My wife and I joined Lifetime Fitness last month and have been going pretty regularly about 2-3 times per week. It's a beautiful gym, incredibly well-stocked and staffed. It's still shiny and new and they keep it very clean. They have free weights, weight machines, yoga, pilates, treadmills, stationary bikes, elliptical machines, stair steppers, a rock wall, basketball courts, racquetball courts, squash courts, an indoor turf field, three separate swimming pools, saunas, locker rooms, a cafe, a spa, and a freaking water slide. Seriously. Everything. There are classes in just about everything, and the vast majority of them are free with your monthly membership.
One of the benefits of membership that immediately caught my eye is something called a FitPoint Assessment. here's what it is and what it means. They test your body to see where you are on a variety of fitness issues. You see your test scores and you get to talk with a trainer to figure out how your goals can best be reached given your current status. It's not another one size fits all kind of plan, and it's not based on arbitrary numbers like the BMI. It's based on your actual fitness and your actual goals. It really appeals to me, as you can probably guess. I love data. I love objective tests and being able to measure myself against certain standards. What I love even more is having a way to test myself, establish a plan for improvement, and then continue testing to track my progress. Did I mention that you can take this test as often as you want? That's right, totally free. It seems silly to take it more than once a month, so that's my plan. Every four weeks, I'll go in and check my progress.
I just took my first one last night, and I'm going to post my results here as a bit of an accountability measure for myself. I'm going to be updating this blog more often with my meals, my workouts, lessons learned, etc.
Here are my results from last night, followed by an explanation of the tests involved.
Weight: 245 lbs
BMI (which is crap): 30.6
VO2 Max: 45.00 (estimate)
Bicep Strength: 118 lbs curl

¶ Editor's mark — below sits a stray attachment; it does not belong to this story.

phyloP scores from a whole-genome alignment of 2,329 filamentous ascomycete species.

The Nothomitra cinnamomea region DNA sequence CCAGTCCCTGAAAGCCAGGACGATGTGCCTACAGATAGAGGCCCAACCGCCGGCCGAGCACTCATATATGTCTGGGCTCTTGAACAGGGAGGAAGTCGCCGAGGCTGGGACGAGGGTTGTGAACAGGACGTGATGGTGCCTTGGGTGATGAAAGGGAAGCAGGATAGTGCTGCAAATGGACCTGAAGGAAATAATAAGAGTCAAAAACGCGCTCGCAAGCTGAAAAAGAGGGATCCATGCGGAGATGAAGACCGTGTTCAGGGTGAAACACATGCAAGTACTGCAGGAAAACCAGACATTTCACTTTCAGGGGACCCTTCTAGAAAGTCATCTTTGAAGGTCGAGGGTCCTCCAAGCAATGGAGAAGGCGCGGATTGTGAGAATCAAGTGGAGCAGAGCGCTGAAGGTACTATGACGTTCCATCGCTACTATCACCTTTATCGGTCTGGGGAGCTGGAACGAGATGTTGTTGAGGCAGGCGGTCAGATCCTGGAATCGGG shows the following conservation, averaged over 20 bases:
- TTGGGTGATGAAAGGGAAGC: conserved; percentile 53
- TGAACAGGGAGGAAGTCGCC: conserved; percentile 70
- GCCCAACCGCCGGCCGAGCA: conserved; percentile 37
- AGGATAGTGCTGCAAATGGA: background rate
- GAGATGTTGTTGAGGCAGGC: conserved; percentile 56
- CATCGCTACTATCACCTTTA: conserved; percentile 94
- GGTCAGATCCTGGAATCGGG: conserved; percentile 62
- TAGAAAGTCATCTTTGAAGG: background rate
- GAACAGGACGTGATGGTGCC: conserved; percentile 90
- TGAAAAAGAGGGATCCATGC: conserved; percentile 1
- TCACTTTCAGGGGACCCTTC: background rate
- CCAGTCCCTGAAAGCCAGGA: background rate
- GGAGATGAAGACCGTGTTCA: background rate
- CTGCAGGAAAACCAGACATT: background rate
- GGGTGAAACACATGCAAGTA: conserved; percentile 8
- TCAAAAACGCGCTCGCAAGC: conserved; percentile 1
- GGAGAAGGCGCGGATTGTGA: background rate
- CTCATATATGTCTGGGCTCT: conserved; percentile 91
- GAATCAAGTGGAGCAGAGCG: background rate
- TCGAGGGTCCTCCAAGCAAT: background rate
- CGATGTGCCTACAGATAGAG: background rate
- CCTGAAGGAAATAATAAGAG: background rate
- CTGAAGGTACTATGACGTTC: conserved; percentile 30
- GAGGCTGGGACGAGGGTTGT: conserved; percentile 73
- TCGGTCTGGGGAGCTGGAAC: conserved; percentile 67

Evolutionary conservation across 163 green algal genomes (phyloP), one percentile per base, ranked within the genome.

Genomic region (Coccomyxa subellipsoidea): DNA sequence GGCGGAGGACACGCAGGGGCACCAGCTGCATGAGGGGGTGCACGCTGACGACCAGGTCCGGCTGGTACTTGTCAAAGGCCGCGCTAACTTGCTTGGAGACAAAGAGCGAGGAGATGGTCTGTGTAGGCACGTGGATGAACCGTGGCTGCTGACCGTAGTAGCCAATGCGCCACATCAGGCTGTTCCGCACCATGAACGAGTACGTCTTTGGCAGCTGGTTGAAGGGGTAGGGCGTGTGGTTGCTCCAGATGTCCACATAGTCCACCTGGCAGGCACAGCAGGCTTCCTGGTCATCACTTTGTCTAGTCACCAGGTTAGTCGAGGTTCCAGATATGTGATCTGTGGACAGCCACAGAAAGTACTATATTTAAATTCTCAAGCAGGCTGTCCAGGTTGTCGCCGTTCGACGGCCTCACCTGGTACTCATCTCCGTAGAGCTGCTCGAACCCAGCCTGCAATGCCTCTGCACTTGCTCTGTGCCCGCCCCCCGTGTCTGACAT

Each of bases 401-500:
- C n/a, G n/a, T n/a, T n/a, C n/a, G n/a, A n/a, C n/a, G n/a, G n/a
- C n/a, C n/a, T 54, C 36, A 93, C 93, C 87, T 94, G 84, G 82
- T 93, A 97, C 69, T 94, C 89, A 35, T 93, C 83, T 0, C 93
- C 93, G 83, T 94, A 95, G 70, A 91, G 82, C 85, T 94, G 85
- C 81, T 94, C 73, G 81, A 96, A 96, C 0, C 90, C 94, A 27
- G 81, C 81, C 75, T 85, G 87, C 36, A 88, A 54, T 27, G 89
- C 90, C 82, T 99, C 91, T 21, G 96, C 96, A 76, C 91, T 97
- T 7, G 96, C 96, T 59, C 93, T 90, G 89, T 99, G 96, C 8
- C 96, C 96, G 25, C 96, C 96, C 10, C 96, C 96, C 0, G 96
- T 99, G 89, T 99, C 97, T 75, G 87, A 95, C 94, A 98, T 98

Sit and Reach: 5.0"
Body Composition: 22.4%
Overall Fitness: 56/100
Height is self explanatory, as is weight. BMI is a bogus number cooked up by some Belgian jerk a hundred years ago for some completely unrelated purpose which has since been co-opted into the mainstream fitness psyche for some unfathomable reason. Have you heard about the obesity epidemic in America? The reason we have one is that we use BMI to decide who is obese.
This guy is obese, according to BMI. That's dumb. I also happen to think he looks a bit like a freak, but he's not obese by any definition ever devised for the word. The same holds true for a lot of fit men and women. Really, it only describes the most average, unfit person very well, and wildly over-represents the number of obese people in the country. Do we have a lot of legitimately overweight people? Heck yes we do. Is it 50% of the population or even 30%? Not even close. So we don't pay attention to BMI except to talk about how stupid it is at every possible turn.
VO2 Max is interesting. Here's a rundown of what it is: VO2 Max Essentially, it's a measurement of cardiovascular efficiency, or cardiovascular fitness. It's how quickly your body can get oxygen where it needs to go. It's as good a measure of cardio fitness as any, and it's very important to know where you stand on it. You can be lean and ripply and still suck at cardio. You can have a big belly and be awesome at it. The way Lifetime tests it during the FitPoint Assessment is by estimating it on a treadmill. You enter you age, weight and sex into the treadmill and walk 5 minutes at an incline of 5% at whatever pace you're comfortable walking at. When you're about 4 minutes in, you take your heart rate. The treadmill uses the info you put in to calculate your VO2 max. Mine came out as 45.00 which is maybe on the high end of average. Not ideal, though. I'd love to see something in the 60-70 range for myself, and i think I can get there with a lot of work.
Bicep strength is pretty obvious, but the testing method is interesting. They have a bar hooked up to a load cell and you just crank on it for all you're worth. You're not actually lifting a weight, you're just exerting force on this thing and it tells you how much force you exerted. Mine said I put 118 pounds of force on it, which put me into the excellent category. It was easily my best category. There are a lot of other muscles and lifts that could be tested, but that's what they use and I figure it will be as good a gauge as any to see whether I'm increasing my overall strength.